Assault charge against Rep. Molnar dropped in 1996

A look back at Laurel History: February 4, 2021
Compiled By Kathleen Gilluly
Thursday, February 4, 2021
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Photo of the Laurel High School wrestling ream taken by Lowell’s Fotos about 1963.

25 years ago Feb. 7, 1996

An assault charge against state Rep. Brad Molnar has been dropped because the person who made the complaint cannot be located to testify in the case. “The alleged victim no longer lives in Montana and thus is not subject to a subpoena by the State of Montana to return to testify against Mr. Molnar in the misdemeanor case,” said Yellowstone County Attorney Dennis Paxinos in a press release. But while the charges have been dropped against Molnar, who pleaded not guilty at his arraignment, the two-term legislator is still hot about the episode. “Nobody (from the county) ever asked me anything (before filing charges). They took the unsubstantiated charges of a kid facing child endangerment charges himself, and then he left the state,” he remarked. “This never had a chance to go to court,” Molnar added.

After bitter cold, the mercury in local thermometers bounced up faster than a bungee jumper at the end of his rope over the weekend. Temperatures dipped as low at 30 degrees below zero last week in Laurel and the surrounding area. According to the National Weather Service, the official record low for the Billings area for Feb. 2 was tied at 28-below. Two days later, though temperatures were in the 30’s. And they’re expected to rise into the 50’s through Friday before dipping back to the more seasonable 40’s, Meteorologist Tom Humphrey said. The bitter cold caused a few hardships in Laurel. One neighborhood was without water for a few hours Thursday and people endured low water pressure all day after frost heaves caused a water main to break near Colorado Avenue and Third Street. The city became aware of the problem Wednesday evening, but the severe cold force it to postpone primary repairs until the next morning.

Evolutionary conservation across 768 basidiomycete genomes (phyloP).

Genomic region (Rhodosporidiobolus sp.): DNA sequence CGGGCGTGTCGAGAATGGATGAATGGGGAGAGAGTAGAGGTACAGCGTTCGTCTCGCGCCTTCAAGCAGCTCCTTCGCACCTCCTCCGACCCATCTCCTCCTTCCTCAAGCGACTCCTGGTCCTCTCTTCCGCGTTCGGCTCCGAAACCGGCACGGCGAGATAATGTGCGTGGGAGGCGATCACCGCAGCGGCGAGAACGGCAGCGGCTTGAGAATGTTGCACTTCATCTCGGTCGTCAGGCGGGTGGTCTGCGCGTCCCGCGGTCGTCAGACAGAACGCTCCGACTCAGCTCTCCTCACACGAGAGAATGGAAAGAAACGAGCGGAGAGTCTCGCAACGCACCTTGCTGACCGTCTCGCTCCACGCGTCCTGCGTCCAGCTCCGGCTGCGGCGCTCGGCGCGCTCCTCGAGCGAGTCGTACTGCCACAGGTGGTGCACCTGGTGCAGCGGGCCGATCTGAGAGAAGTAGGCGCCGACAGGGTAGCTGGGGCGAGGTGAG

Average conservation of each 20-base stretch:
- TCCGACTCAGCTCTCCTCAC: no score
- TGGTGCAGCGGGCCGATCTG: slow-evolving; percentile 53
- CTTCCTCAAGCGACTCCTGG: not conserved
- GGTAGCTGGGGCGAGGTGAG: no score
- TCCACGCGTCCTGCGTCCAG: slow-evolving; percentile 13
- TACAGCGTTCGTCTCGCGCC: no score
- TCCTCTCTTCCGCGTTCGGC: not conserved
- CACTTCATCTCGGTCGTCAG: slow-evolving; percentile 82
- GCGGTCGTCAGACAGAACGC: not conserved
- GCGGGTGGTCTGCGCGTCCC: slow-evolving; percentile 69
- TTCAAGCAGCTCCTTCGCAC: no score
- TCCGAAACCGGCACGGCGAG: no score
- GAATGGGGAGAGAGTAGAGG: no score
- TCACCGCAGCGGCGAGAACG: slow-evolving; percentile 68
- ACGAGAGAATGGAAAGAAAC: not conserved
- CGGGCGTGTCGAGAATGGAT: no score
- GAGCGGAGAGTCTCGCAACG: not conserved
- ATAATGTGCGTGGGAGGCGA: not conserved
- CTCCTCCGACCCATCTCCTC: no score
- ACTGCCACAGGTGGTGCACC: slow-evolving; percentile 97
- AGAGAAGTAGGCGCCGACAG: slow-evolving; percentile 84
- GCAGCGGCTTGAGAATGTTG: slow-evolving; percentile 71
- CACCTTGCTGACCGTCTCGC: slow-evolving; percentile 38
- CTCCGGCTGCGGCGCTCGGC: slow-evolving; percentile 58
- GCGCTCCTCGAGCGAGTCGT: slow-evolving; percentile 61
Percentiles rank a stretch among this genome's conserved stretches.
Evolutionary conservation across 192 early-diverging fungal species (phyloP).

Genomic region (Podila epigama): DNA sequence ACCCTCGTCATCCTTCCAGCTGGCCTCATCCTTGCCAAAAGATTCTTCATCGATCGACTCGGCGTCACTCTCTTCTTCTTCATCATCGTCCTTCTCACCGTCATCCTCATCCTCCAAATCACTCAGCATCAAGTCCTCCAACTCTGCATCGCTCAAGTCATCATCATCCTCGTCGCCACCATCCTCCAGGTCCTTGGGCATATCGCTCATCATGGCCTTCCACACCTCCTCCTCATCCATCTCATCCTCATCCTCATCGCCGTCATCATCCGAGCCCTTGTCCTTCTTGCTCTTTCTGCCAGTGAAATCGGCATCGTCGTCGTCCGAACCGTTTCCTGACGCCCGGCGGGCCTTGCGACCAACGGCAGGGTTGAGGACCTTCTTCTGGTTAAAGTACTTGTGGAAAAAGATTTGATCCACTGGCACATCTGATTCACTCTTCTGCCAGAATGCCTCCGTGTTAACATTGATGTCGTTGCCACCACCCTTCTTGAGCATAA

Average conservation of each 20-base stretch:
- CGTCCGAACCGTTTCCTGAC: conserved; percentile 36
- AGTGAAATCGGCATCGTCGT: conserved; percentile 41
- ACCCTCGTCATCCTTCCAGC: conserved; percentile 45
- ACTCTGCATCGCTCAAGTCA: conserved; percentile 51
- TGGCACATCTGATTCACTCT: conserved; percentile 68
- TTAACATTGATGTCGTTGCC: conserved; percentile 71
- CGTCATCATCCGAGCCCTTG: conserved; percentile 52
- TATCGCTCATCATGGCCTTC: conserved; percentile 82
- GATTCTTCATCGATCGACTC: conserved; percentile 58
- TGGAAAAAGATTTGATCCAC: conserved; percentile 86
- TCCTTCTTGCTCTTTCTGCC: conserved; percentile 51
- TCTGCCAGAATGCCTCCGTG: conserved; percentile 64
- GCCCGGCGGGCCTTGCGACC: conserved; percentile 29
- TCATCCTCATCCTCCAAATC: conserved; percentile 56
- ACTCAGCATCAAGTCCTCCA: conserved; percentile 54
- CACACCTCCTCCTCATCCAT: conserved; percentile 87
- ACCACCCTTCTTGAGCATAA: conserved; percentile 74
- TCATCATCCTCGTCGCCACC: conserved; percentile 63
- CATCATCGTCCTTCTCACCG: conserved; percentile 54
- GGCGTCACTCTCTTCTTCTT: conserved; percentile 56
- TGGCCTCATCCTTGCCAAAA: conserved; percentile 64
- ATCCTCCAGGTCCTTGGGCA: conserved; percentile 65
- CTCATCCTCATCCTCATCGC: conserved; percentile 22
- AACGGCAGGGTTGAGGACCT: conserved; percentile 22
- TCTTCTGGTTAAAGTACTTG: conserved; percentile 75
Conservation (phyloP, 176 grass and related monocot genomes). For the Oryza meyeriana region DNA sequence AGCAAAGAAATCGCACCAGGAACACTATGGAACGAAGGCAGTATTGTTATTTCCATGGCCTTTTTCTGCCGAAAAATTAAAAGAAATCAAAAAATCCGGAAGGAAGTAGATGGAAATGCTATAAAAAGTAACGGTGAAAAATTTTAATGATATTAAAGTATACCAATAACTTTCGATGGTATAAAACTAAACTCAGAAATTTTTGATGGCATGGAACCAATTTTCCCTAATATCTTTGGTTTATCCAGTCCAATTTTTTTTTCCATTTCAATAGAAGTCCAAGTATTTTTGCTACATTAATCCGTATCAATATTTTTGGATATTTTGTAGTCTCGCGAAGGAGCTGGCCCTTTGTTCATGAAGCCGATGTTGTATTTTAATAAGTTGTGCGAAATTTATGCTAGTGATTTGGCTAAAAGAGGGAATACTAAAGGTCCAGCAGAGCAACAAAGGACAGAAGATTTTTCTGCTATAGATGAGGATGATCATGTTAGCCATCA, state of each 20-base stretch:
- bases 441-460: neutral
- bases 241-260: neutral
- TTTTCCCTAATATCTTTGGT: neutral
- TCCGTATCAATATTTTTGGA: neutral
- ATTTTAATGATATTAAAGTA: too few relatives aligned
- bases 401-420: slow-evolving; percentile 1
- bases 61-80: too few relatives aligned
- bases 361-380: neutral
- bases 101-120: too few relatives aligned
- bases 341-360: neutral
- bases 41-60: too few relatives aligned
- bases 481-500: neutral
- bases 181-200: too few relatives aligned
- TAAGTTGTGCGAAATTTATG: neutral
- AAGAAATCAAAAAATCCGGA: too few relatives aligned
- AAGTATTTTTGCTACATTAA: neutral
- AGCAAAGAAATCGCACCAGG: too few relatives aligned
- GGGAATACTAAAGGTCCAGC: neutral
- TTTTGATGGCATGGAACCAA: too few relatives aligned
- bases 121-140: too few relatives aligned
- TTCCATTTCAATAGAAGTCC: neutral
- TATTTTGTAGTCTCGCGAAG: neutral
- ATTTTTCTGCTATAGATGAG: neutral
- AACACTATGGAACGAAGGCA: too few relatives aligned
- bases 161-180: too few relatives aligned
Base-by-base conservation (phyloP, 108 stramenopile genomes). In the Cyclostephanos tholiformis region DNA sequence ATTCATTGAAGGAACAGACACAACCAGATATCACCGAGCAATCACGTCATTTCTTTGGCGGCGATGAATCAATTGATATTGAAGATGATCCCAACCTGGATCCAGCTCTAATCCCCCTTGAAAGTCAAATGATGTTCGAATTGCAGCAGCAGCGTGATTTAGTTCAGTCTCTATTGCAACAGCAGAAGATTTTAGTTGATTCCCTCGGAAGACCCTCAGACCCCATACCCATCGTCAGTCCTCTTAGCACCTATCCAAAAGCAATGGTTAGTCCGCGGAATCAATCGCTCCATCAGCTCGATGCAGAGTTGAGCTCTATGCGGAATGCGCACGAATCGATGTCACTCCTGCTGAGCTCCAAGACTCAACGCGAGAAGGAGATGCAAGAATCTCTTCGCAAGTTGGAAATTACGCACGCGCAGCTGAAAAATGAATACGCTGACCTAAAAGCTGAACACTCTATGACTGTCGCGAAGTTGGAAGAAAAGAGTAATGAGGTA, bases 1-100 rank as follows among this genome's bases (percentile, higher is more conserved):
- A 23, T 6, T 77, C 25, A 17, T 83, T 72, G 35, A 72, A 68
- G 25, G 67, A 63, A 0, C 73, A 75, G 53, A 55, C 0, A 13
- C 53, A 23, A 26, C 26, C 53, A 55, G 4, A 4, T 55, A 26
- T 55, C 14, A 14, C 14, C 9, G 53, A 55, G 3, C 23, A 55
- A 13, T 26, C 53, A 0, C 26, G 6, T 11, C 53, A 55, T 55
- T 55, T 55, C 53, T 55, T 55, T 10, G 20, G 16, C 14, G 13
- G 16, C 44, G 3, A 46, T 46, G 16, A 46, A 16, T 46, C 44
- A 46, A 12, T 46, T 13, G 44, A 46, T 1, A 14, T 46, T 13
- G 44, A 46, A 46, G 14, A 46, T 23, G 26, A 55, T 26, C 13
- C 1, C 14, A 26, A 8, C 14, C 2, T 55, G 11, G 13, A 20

The birth of Kane Louis Thatcher was announced.


50 years ago Feb. 10, 1971

Laurel motorists could very well be rated “A” for exercising careful driving habits during the recent cold weather spell, which has created hazardous driving conditions. The heavy snows, which invaded the area last week created a problem for highway drivers. The local wrecker service reported an increase in calls to assist persons who had driven too close to the shoulder and were pulled into the ditch.

In justice court, Greg Branstetter, 17, of Laurel had his car impounded and his driver’s license held for 10 days for speeding; and William Staudinger, 16, Laurel, was assessed $15 for a like charge.

Doug Easton, son of Mr. and Mrs. G.R. Easton, of Laurel, and a senior at Eastern Montana College in Billings, is among 13 EMC students and two directors who will leave April 14 on a sixweek long USO tour of Newfoundland, Labrador, Greenland and Iceland. The group will present the play, “Where’s Charlie?” by George Abbott, plus a variety show to military personnel stationed at bases in the four countries on the tour route.


75 years ago Feb. 6, 1946